03 Feb More Proposal Tips: Writing Proposals That Will Get You Business [Part 2]
How does earning a slice of the $559 billion pie that is government contracting sound to you? That is the amount the United States spent on vendors in 2018 alone.
Winning a contract from the government is a coveted yet difficult affair. Any mistakes you make during the bidding process (or compliance-related matters) gives a leg up to your competitors.
Thus, your contract proposal needs to be exceptional to help you land the business. Here is an in-depth look at essential proposal tips that can help you draft a stellar document.
1. Understand the Customer
When you’re writing a contract proposal, you need to prioritize giving the customer what they want, not what you think they would like. Thus, understanding what the customer wants and what they have asked for is mission-critical.
Hit the ground and learn about the customer’s priorities, missions, and historic procurement record regarding the goods or services in question.
All the information you gather from this should give you insight into the pain points to address for the customer in question. It should also help you learn how to speak their language as you put your proposal together.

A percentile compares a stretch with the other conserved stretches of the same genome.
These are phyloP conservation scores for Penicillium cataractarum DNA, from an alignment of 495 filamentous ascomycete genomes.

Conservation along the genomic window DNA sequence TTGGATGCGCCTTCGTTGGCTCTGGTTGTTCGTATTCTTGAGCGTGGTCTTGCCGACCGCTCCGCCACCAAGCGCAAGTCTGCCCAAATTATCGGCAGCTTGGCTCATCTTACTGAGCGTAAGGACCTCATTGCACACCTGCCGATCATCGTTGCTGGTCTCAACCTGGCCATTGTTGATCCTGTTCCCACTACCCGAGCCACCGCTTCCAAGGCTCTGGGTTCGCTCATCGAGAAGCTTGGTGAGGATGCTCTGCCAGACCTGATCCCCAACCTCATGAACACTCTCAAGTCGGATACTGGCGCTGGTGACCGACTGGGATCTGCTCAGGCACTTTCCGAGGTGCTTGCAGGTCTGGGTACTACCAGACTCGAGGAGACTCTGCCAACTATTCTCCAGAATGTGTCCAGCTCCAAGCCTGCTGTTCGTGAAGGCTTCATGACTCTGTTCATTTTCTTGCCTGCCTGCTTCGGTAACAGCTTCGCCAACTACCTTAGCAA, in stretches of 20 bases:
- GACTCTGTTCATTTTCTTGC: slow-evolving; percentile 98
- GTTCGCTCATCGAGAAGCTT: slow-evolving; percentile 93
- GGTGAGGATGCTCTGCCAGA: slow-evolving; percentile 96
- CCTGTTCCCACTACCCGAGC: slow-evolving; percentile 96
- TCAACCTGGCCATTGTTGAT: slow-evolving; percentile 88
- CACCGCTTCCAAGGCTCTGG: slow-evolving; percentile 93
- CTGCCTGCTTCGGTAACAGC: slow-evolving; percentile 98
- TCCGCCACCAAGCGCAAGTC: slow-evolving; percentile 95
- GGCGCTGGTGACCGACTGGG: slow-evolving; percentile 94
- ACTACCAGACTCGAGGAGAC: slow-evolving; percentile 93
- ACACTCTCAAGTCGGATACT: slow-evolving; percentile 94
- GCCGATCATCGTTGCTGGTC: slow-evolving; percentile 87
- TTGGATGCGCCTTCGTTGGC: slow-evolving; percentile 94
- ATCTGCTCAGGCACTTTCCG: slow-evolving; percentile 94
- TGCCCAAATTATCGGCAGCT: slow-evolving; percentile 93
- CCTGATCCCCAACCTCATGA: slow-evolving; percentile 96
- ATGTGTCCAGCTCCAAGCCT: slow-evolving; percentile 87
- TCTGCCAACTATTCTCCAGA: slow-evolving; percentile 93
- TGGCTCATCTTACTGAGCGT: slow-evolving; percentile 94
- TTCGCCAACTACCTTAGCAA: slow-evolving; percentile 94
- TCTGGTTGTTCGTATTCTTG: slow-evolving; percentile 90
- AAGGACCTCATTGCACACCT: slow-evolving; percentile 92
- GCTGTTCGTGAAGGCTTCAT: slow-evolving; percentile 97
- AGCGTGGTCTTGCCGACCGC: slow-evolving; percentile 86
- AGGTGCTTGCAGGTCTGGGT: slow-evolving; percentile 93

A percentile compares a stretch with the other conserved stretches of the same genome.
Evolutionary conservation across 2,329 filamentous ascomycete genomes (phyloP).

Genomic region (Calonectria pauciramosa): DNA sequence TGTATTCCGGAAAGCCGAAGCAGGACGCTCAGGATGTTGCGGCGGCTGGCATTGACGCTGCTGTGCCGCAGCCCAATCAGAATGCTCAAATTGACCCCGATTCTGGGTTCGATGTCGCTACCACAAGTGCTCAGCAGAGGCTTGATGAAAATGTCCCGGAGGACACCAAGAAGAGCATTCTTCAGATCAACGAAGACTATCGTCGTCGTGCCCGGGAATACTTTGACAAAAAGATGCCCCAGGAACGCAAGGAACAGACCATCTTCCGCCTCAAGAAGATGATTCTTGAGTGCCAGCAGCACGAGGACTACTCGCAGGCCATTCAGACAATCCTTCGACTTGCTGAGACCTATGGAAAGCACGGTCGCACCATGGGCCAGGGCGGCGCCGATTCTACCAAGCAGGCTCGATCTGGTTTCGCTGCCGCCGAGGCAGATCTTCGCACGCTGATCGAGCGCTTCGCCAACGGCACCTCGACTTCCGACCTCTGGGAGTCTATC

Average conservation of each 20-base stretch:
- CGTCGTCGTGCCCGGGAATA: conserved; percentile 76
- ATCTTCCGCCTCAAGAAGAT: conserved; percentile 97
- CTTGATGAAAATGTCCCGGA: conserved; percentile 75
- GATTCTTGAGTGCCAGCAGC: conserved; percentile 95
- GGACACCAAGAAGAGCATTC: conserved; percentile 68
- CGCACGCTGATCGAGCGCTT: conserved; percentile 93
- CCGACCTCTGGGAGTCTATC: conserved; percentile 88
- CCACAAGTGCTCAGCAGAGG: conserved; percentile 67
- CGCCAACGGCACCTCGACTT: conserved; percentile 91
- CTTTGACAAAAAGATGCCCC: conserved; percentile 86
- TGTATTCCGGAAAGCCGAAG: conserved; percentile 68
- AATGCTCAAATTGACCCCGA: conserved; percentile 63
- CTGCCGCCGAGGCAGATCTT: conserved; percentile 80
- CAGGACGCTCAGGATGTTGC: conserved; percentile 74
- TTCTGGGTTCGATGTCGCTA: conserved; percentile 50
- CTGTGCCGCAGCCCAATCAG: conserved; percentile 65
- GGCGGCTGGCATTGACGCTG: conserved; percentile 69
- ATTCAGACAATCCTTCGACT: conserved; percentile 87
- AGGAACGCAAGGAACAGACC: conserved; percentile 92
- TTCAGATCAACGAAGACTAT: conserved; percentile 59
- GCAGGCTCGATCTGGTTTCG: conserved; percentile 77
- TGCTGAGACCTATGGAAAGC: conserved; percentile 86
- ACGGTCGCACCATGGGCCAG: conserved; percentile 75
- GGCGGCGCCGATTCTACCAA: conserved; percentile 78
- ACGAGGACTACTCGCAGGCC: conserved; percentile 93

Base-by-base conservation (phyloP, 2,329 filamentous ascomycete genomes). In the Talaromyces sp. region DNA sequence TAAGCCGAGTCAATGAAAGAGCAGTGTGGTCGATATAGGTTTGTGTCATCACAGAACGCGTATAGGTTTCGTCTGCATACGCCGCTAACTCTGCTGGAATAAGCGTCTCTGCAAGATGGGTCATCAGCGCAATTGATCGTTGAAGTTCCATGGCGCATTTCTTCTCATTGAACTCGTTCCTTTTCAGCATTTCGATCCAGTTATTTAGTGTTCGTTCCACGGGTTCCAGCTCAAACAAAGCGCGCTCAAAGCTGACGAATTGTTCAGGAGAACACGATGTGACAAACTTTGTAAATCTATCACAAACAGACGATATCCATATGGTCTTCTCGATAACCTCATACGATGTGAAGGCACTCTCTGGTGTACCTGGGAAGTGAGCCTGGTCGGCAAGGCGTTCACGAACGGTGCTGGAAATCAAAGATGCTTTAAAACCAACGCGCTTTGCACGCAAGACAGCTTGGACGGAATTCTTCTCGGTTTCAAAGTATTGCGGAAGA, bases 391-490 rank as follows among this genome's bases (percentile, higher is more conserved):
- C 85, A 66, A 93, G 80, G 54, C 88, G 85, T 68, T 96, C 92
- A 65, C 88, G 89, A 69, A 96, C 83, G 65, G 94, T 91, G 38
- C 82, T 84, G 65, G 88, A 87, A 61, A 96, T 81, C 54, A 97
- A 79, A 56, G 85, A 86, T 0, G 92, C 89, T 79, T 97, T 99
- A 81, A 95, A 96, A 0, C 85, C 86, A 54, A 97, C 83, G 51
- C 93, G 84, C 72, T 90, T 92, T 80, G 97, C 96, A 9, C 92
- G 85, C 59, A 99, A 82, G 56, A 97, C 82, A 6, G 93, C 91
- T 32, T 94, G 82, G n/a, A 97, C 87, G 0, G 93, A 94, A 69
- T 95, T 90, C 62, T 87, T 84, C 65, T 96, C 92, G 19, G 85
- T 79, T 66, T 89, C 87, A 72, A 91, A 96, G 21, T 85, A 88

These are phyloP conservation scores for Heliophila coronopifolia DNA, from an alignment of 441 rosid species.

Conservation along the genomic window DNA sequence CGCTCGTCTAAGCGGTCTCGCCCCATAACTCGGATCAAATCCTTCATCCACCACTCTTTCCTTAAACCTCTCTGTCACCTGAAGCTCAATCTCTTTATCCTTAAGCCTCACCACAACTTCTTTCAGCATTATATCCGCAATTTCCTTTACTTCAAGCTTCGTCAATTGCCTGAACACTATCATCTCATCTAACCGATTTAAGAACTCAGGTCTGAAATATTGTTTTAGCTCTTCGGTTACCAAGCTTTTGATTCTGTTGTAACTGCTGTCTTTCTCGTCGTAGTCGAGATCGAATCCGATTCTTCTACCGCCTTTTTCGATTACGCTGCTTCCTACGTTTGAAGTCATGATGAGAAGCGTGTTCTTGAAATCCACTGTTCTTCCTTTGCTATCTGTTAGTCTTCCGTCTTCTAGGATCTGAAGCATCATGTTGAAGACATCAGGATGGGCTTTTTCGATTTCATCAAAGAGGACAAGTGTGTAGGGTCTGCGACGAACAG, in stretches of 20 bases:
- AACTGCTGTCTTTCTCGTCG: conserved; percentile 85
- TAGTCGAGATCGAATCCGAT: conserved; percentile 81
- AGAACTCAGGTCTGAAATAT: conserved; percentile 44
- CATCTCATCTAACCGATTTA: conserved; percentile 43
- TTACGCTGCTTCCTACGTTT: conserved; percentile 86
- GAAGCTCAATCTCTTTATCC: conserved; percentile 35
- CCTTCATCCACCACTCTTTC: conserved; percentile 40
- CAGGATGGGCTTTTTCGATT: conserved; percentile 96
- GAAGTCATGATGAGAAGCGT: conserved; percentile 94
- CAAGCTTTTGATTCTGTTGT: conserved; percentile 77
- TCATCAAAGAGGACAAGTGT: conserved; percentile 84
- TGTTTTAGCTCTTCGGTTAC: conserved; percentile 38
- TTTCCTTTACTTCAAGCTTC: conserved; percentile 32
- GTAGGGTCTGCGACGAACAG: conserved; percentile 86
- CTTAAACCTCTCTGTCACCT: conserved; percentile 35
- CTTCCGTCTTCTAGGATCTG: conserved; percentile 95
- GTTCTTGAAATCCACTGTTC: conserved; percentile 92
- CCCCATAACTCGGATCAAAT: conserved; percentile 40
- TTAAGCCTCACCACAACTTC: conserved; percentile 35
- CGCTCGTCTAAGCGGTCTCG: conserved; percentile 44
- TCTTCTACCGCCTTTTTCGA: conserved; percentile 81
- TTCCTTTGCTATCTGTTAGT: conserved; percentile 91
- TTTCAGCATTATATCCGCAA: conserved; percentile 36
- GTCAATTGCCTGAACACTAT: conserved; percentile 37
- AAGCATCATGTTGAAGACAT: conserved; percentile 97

Along with researching the customer, you need to understand their demands. With contract proposals, it calls for determining whether you are responding to a request for proposal (RFP), a request for quotation (RFQ) or request for tender (RFT).
These documents differ, and you, therefore, must treat each as a unique scenario calling for tailored technical proposal writing. An RFP calls for a more comprehensive proposal covering a broader problem. RFQs and RFTs, on the other hand, are much narrower in scope and call for detailed and highly specific feedback.
2. Assess Yourself, the Competition and Partners
Having learned about the client, you need to evaluate your capabilities, the competition you’re up against, and any potential partners. A holistic view is essential if you are to come up with a proposal that has a fair shot.